Wednesday, February 20, 2008

Great White Bird Hunt (since 1850)

On Thursday I have an important paper due in Art Appreciation. I know this because there is a "drop box" on our course website that says "White Bird Paper (10% of grade). Drop box closes 8:00 Thursday". This kind of statement makes me somewhat anxious. Not that a paper due in a freshman art class is really that big of a deal or anything. There are 50 students in the class and the teacher hardly speaks English. I doubt any of them will ever even be read. The thing that makes me anxious, as Thursday quickly approaches, is I have no idea what this "White Bird" we are supposedly writing about is. I'm fairly certain it has never been said in class (I know because I have studiously wasted 3 hours of my life every Thursday to make my "35% of grade" which comes from attendance).
I don't know anyone else in the class, but I'm pretty sure everyone is just as lost as I am, so I emailed my instructor neatly telling her that people were pretty confused about what type of white paper bird she wanted to have us place in her special box online. And of course the typical university instructor response that was received was a simple email with the line "Did you even read your syllabus??? -Din" (as in Professor Din, "Din" ironically meaning a cacophony of noise with no meaning or direction). The syllabus she is referring to is a three page long document that appears to have been written in Chinese and then translated to English using Google, and then accidentally translated into Swahili and then written in hieroglyphics, before being interpreted by a young man trying to impress his English major friends. After some sleuthing in the syllabus I found a reference to a book called "the white bird". A few hours of research later and I found it was a story that is included in the wrapper with our text book when you buy it at the campus book store. I didn't know this of course because college textbooks are worthless and horribly written, and therefore I refused to pay $250 dollars for one. But it turns out this is one of the only places this four page document exists in the world.
Today, Andrea and I each spent a large portion of our day hunting the internets for some mention of this "White Bird" which we now knew was written by a British man named John. Some intense detective work lead us to "Harper's Magazine (since 1850)". This "Harper's Magazine (since 1850)" printed the story in its June 2000 issue and was taunting us with thumbnail sized PDFs of the two pages containing the essay. However, you have to pay "Harper's Magazine (since 1850)" a total of $17.50 for a year's subscription in order to blow up the pages to a size where the text is readable. Yeah. Nice. So a few more hours of frustrated searching, and a few hours of procrastination with resulted in the new webpage layout you see here (thank you, thank you), and we finally succumbed to math and logic. $17.50 is less than or equal to $250, also "10% of grade" is greater than or equal to an entire letter grade, logic states that it is impossible to "fake" a two page paper on the subject of an unknown issue, therefore the purchase was made. Thanks to Professor Din and Art Appreciation we now will receive 12 issues of "Harper's Magazine (since 1850)" in the mail over the next year.With great relief I downloaded the expanded PDF files (which turned out to be GIF files... wah?) And boogied over the course website one last time to prepare to write my paper and to read any new blog by my classmates which might be posted there. The only new post was a girl complaining about how the "White Bird" paper was so hard to find. Yeah, I know, I just paid $17.50 for-- "Who would think to look in the folder marked 'reading materials' at the bottom of the drop box directory?" --wait... what? So I scroll to the bottom of this long list of folders online, and click into a box linking me directly to a document called "The White Bird.doc".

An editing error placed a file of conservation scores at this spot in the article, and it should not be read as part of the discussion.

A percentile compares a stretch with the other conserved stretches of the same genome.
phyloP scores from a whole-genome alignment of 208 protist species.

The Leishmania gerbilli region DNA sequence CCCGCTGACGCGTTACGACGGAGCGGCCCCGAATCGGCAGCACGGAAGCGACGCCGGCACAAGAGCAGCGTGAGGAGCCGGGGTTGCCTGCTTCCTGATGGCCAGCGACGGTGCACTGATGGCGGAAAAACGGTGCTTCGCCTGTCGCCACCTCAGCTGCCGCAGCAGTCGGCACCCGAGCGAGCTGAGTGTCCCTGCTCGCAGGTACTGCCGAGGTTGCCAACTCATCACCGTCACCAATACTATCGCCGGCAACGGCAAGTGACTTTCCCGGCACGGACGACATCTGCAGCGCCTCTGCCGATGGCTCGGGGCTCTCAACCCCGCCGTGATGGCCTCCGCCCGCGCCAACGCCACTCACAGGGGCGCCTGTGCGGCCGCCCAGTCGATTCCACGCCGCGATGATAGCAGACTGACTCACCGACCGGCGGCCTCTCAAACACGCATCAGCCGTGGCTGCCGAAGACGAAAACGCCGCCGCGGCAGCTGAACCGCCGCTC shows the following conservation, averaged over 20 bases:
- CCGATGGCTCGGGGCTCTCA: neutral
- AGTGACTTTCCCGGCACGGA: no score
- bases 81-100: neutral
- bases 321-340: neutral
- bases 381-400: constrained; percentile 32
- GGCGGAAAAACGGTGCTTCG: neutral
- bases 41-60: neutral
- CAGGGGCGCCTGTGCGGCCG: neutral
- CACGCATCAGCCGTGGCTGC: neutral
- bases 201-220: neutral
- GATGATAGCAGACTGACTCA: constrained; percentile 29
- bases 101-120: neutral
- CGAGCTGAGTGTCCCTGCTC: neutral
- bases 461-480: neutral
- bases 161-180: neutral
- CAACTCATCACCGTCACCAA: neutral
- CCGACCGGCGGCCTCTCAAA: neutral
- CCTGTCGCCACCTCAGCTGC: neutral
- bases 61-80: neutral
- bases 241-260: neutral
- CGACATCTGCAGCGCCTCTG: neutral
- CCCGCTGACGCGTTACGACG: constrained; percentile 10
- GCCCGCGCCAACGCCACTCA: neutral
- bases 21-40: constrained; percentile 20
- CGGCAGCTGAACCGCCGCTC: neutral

Now why, Dr. Lots-a-Noise, did you not include this information in your one line email to me? "Harper's Magazine (since 1850)" had better be super awesome. And I had better start writing my paper. "The White Bird" by the way is a wooden dove. Seriously, who knew?

2 comments:

  1. this makes me want to stay on the mission field forever. thanks james, thanks a lot.

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  2. Anonymous5:34 PM

    Hey James and Andrea
    Love the new wallpaper!!
    I also love the story of the white bird project once I read it...oh and by the way....I will take those harpers when you are finished....I like to look at old 1850 magazines!!! :)

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